This article comes from Den of Geek UK.
This review contains spoilers.
Is this the last ever episode of Luther? Do we know that? Because it both does and doesn’t feel that way. Even if it is supposed to be (and like I say, I don’t actually know), enough has been left hanging that I feel another go-around wouldn’t be entirely a bad idea. But on the other hand, there was something of Luther coming full circle in this episode with a barrage of callbacks to the first series: the uneasy alliance of John, Alice and Mark; the reference to Rose Teller (what happened to her?); and our hero gripping the hand of his adversary as they dangled from a great height, which is how this show opened back in 2010.
So that all feels like it’s tying ends up. But as Idris Elba shuffles away to a badly-chopped Nina Simone, nothing has really been solved. Yes, a price has been paid by his actions, but not by him. It’s been paid by the people dragged into his increasingly deadly orbit.
Speaking of which, Benny’s death was indeed a metaphorical jump off the pier, with that description playing no great role in catching his killer. (Having spent a wee bit more time with that guy than Benny did, I’ve decided he should’ve gone for ‘he looks he’d be on the packet for Just For Men in The Netherlands.’ But we’ll never know now, right?)
And as for Catherine, shot in the head by Alice, that may well go down as one of the most brutal deaths we’ve seen on TV in a long, long time. And it gives me no pleasure/comfort that I’d pretty much decided it was going to happen at the end of episode one. Because its only real purpose is to make Alice an anathema in John Luther’s eyes. And maybe the viewers’ eyes too. If the constant whining/gaslighting/death rampage wasn’t enough already. (For a smart woman, Alice uses a lot of pop psychology.)
But before we get into that, let’s take a look at the capture of Jeremy Lake, the plot the series still wanted us to care about as recently as Tuesday.
Vivienne’s in the box with Catherine and Schenk but she’s giving nothing away. I can’t stress enough how flawless Wunmi Mosaku is in these scenes (and indeed everything I’ve ever seen her do). Buy sadly, not even the idea that they’ve had their last Christmas together can sway the woman rocking a paper jumpsuit. What the hell does Christmas look like in that house, anyway? *Tries fruitlessly to erase mental image of Jeremy in that mask with a cracker hat on*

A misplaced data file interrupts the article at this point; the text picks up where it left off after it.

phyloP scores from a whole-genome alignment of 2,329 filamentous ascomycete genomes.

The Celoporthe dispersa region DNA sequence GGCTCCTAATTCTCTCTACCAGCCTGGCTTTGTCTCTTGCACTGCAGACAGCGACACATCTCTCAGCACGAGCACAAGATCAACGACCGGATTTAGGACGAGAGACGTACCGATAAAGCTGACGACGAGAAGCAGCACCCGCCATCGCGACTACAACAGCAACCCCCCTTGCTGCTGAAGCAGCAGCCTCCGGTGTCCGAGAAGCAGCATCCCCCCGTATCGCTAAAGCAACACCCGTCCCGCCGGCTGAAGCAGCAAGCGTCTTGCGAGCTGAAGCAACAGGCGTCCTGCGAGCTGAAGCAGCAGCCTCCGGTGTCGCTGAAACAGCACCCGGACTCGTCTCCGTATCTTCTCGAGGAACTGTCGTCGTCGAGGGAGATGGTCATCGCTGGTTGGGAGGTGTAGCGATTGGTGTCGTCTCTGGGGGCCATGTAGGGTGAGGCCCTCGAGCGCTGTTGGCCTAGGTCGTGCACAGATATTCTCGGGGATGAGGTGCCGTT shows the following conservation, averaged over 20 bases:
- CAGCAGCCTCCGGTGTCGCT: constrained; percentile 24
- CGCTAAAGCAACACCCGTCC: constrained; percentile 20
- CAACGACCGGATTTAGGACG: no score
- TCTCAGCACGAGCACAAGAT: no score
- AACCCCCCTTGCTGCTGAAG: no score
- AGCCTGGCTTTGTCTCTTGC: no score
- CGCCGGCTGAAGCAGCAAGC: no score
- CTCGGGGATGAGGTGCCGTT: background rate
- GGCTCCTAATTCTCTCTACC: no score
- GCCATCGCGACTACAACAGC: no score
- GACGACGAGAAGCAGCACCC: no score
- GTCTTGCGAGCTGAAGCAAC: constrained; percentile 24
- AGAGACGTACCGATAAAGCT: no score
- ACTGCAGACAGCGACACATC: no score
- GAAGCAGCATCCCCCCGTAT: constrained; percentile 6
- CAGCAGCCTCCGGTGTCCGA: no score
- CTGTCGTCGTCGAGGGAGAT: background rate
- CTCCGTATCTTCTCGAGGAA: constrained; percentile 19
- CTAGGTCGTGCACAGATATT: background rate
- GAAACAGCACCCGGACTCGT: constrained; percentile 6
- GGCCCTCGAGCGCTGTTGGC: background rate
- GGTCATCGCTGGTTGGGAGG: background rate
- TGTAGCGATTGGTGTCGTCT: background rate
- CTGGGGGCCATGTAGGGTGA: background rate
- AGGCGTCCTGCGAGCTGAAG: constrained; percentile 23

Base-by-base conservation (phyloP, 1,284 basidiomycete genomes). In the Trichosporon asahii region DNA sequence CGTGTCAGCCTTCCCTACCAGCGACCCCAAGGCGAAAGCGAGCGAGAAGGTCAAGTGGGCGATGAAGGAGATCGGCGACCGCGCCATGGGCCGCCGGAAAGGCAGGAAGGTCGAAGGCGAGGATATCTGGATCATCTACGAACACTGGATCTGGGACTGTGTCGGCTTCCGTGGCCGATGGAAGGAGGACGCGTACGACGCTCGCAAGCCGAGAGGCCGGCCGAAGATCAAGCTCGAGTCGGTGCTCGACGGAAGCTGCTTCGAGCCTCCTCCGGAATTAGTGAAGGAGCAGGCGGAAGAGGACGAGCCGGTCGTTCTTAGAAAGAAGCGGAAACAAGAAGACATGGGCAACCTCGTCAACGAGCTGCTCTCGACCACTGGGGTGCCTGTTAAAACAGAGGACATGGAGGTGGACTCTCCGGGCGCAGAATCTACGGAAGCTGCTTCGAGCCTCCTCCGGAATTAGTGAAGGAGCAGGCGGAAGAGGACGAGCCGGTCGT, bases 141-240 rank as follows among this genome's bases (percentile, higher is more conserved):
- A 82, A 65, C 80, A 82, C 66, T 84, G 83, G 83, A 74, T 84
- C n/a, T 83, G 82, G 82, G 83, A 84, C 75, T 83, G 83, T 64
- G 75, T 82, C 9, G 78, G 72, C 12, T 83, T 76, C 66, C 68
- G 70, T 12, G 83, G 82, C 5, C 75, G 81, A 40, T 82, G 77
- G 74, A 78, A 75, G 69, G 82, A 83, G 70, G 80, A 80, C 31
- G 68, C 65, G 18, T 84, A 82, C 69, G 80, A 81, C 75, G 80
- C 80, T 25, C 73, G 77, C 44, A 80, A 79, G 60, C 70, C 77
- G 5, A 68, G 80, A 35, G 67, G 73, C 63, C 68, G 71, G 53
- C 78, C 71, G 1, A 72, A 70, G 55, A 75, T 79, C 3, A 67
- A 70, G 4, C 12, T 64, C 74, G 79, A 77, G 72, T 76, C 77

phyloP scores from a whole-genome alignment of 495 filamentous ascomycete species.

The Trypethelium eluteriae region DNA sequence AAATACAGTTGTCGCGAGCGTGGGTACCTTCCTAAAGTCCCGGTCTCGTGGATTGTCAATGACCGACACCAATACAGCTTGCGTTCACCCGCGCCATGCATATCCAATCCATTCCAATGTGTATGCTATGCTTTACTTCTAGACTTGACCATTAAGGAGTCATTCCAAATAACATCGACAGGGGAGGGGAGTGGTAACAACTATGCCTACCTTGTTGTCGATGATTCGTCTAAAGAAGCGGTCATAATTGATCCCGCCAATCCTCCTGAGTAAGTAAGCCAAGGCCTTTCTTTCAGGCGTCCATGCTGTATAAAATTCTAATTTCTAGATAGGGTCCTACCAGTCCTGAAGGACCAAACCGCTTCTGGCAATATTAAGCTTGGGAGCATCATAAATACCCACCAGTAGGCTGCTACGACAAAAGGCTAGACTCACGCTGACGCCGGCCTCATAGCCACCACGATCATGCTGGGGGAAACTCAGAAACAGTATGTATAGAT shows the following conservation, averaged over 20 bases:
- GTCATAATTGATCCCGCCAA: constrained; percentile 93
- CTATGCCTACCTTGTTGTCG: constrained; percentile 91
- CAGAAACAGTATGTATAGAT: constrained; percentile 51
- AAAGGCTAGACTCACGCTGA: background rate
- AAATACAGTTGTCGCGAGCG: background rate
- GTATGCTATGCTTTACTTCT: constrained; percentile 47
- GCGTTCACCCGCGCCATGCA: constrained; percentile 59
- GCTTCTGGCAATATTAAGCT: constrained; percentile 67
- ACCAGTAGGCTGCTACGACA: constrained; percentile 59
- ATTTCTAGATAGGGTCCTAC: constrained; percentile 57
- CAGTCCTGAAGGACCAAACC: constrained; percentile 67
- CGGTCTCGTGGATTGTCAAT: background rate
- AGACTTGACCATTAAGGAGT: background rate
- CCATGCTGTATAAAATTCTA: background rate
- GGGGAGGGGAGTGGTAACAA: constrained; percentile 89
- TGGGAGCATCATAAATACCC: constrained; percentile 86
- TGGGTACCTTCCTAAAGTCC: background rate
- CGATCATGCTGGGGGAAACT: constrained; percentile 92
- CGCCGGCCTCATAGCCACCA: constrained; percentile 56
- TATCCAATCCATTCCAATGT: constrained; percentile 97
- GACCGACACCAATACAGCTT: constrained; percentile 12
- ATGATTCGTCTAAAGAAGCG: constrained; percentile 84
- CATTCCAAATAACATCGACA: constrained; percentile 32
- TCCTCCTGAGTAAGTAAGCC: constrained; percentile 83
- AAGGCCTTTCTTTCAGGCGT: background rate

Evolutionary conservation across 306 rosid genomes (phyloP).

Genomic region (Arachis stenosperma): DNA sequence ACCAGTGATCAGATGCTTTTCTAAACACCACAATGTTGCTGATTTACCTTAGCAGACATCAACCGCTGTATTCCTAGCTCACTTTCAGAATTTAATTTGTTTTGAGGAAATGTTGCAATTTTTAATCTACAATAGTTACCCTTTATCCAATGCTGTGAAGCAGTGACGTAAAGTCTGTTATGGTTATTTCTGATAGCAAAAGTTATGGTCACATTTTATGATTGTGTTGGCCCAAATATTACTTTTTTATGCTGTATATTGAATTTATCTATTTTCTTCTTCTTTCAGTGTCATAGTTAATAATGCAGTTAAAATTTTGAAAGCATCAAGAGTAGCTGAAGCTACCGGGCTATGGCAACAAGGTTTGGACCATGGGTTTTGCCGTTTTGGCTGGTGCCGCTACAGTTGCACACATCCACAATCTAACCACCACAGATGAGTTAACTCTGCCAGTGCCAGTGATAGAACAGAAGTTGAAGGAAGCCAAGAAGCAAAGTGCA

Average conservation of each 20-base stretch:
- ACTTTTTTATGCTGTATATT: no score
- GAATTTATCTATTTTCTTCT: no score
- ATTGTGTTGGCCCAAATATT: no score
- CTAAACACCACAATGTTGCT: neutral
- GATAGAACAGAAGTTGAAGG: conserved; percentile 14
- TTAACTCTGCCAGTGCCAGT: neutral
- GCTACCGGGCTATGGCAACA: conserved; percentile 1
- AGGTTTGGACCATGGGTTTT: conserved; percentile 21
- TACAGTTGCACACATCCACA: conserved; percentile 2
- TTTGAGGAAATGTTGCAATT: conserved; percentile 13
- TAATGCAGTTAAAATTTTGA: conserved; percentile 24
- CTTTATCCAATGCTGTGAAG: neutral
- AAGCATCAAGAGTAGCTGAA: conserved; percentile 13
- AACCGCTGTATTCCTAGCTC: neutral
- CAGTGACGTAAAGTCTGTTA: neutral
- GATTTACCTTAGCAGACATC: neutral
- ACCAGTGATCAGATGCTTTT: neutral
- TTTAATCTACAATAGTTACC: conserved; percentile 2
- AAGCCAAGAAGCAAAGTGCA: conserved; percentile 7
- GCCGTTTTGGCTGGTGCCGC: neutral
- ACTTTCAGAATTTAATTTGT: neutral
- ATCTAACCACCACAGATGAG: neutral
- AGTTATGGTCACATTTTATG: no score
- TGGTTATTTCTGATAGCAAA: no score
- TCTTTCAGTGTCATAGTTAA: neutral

But then the guv turns up in the office (where no-one appears to recognise him), grabs himself a shot of water, has a browse through Jeremy’s literal wank bank and goes to work. Because the bad doctor’s husband has upped his game and one minute some hapless shopper’s talking about buying bog paper and something that sounded so middle class I didn’t actually know what it was, the next he’s hanging off a bridge like God’s Banker wearing one of those Tony Wonder masks from Arrested Development.
Turns out the other bad doctor is off playing Happy Families. Not the version that’s a fun card game for kids. Not even the one where you have to pretend you haven’t all just had a massive row when a neighbour pops round to borrow a radiator key. No, an even worse version that involves slaying what appears to be a metric shit-tonne of people. But Luther catches him and that’s all fine, don’t worry about all those bodies, we just need to appoint a new King of Plumbers, and everything’s pretty much situation normal.
I get the feeling, though, that’s not the plot Luther wants us to care about any more. That’s what can probably best be described as Luther’s personal life. That starts with what promises to be a pointless scavenger hunt, which is mercifully cut short by our rogue copper hunting down George, going through Fire Martial Goon like a knife through butter and persuading our chirpy gangster to show him where Alice and Mark have been, again literally, fridged. They catch Just For Men and shoot and then kill him, with cheeky George taking a photo of John next to the body. Because security. Also because he spends more time on his phone than the average 13-year-old. I’d bet good money the first thing he did when he left the scene was tweet that it was snowing.
Still, he was back in time to be simultaneously arrested and A-Team shot at by Alice. Both he and that nice cake stand survived. Phew.
So here we are, at the end, trying not to misunderstand Luther. And maybe Luther. Will he be back? Is Alice dead? Have they got George bang to rights? Is Luther going to go back to work like nothing’s ever happened? Even if Luther does return, I’m not sure it will answer any of these questions anyway. Because Luther.
Thanks for listening. Until next time.*puts hands in pockets and runs away*